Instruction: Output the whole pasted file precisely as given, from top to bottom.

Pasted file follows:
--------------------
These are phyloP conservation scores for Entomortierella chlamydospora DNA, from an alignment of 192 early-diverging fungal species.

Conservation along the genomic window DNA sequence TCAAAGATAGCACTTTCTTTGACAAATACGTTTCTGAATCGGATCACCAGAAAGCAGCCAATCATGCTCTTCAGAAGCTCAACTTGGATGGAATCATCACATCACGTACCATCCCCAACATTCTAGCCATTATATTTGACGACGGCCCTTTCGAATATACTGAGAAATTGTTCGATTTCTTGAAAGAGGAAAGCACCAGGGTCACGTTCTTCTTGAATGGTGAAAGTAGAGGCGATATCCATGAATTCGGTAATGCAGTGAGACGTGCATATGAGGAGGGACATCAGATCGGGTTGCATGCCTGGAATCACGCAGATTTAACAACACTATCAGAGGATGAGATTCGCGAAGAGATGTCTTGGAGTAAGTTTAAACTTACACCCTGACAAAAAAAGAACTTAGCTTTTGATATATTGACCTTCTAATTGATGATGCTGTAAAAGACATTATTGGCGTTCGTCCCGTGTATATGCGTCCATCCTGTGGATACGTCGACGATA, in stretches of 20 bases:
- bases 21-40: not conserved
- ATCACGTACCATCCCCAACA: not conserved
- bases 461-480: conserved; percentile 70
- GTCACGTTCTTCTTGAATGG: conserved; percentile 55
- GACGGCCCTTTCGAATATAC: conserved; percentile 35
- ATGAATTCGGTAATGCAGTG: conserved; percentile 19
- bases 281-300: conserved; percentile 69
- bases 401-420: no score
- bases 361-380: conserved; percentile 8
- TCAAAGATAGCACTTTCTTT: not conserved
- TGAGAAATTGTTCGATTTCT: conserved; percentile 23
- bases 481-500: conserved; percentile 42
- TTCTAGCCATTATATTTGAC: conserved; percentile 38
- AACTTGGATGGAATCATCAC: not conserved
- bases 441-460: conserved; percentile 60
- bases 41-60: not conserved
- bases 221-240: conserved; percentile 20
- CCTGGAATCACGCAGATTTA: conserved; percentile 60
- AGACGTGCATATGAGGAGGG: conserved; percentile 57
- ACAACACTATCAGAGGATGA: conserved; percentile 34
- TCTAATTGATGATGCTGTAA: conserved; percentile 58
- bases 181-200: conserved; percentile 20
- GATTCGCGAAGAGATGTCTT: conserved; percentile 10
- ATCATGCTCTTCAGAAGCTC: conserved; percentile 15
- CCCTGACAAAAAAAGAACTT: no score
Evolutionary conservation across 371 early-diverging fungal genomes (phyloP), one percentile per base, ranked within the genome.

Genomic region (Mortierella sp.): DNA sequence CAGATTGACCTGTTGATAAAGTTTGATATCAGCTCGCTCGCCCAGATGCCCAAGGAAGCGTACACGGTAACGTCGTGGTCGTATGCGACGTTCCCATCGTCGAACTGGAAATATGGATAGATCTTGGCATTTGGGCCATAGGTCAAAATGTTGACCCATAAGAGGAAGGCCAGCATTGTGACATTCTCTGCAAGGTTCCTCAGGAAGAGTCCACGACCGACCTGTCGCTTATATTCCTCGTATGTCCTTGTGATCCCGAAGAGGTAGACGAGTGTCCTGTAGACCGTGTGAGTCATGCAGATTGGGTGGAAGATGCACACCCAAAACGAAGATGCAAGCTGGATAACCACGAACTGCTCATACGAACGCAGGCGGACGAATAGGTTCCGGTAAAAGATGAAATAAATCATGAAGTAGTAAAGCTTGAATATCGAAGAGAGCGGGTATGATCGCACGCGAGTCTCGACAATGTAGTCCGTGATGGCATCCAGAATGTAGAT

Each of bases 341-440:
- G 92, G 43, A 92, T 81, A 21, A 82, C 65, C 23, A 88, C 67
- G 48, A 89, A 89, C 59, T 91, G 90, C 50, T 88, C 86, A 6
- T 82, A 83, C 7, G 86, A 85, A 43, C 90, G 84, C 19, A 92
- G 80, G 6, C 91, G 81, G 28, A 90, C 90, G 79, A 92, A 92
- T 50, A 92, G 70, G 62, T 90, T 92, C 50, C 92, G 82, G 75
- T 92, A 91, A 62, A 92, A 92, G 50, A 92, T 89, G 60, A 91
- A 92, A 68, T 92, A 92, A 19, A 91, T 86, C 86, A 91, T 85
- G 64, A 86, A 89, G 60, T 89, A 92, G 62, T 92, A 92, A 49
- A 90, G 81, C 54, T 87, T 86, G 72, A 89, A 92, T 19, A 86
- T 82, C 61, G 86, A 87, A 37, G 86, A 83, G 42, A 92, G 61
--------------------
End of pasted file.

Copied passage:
These are phyloP conservation scores for Entomortierella chlamydospora DNA, from an alignment of 192 early-diverging fungal species.

Conservation along the genomic window DNA sequence TCAAAGATAGCACTTTCTTTGACAAATACGTTTCTGAATCGGATCACCAGAAAGCAGCCAATCATGCTCTTCAGAAGCTCAACTTGGATGGAATCATCACATCACGTACCATCCCCAACATTCTAGCCATTATATTTGACGACGGCCCTTTCGAATATACTGAGAAATTGTTCGATTTCTTGAAAGAGGAAAGCACCAGGGTCACGTTCTTCTTGAATGGTGAAAGTAGAGGCGATATCCATGAATTCGGTAATGCAGTGAGACGTGCATATGAGGAGGGACATCAGATCGGGTTGCATGCCTGGAATCACGCAGATTTAACAACACTATCAGAGGATGAGATTCGCGAAGAGATGTCTTGGAGTAAGTTTAAACTTACACCCTGACAAAAAAAGAACTTAGCTTTTGATATATTGACCTTCTAATTGATGATGCTGTAAAAGACATTATTGGCGTTCGTCCCGTGTATATGCGTCCATCCTGTGGATACGTCGACGATA, in stretches of 20 bases:
- bases 21-40: not conserved
- ATCACGTACCATCCCCAACA: not conserved
- bases 461-480: conserved; percentile 70
- GTCACGTTCTTCTTGAATGG: conserved; percentile 55
- GACGGCCCTTTCGAATATAC: conserved; percentile 35
- ATGAATTCGGTAATGCAGTG: conserved; percentile 19
- bases 281-300: conserved; percentile 69
- bases 401-420: no score
- bases 361-380: conserved; percentile 8
- TCAAAGATAGCACTTTCTTT: not conserved
- TGAGAAATTGTTCGATTTCT: conserved; percentile 23
- bases 481-500: conserved; percentile 42
- TTCTAGCCATTATATTTGAC: conserved; percentile 38
- AACTTGGATGGAATCATCAC: not conserved
- bases 441-460: conserved; percentile 60
- bases 41-60: not conserved
- bases 221-240: conserved; percentile 20
- CCTGGAATCACGCAGATTTA: conserved; percentile 60
- AGACGTGCATATGAGGAGGG: conserved; percentile 57
- ACAACACTATCAGAGGATGA: conserved; percentile 34
- TCTAATTGATGATGCTGTAA: conserved; percentile 58
- bases 181-200: conserved; percentile 20
- GATTCGCGAAGAGATGTCTT: conserved; percentile 10
- ATCATGCTCTTCAGAAGCTC: conserved; percentile 15
- CCCTGACAAAAAAAGAACTT: no score
Evolutionary conservation across 371 early-diverging fungal genomes (phyloP), one percentile per base, ranked within the genome.

Genomic region (Mortierella sp.): DNA sequence CAGATTGACCTGTTGATAAAGTTTGATATCAGCTCGCTCGCCCAGATGCCCAAGGAAGCGTACACGGTAACGTCGTGGTCGTATGCGACGTTCCCATCGTCGAACTGGAAATATGGATAGATCTTGGCATTTGGGCCATAGGTCAAAATGTTGACCCATAAGAGGAAGGCCAGCATTGTGACATTCTCTGCAAGGTTCCTCAGGAAGAGTCCACGACCGACCTGTCGCTTATATTCCTCGTATGTCCTTGTGATCCCGAAGAGGTAGACGAGTGTCCTGTAGACCGTGTGAGTCATGCAGATTGGGTGGAAGATGCACACCCAAAACGAAGATGCAAGCTGGATAACCACGAACTGCTCATACGAACGCAGGCGGACGAATAGGTTCCGGTAAAAGATGAAATAAATCATGAAGTAGTAAAGCTTGAATATCGAAGAGAGCGGGTATGATCGCACGCGAGTCTCGACAATGTAGTCCGTGATGGCATCCAGAATGTAGAT

Each of bases 341-440:
- G 92, G 43, A 92, T 81, A 21, A 82, C 65, C 23, A 88, C 67
- G 48, A 89, A 89, C 59, T 91, G 90, C 50, T 88, C 86, A 6
- T 82, A 83, C 7, G 86, A 85, A 43, C 90, G 84, C 19, A 92
- G 80, G 6, C 91, G 81, G 28, A 90, C 90, G 79, A 92, A 92
- T 50, A 92, G 70, G 62, T 90, T 92, C 50, C 92, G 82, G 75
- T 92, A 91, A 62, A 92, A 92, G 50, A 92, T 89, G 60, A 91
- A 92, A 68, T 92, A 92, A 19, A 91, T 86, C 86, A 91, T 85
- G 64, A 86, A 89, G 60, T 89, A 92, G 62, T 92, A 92, A 49
- A 90, G 81, C 54, T 87, T 86, G 72, A 89, A 92, T 19, A 86
- T 82, C 61, G 86, A 87, A 37, G 86, A 83, G 42, A 92, G 61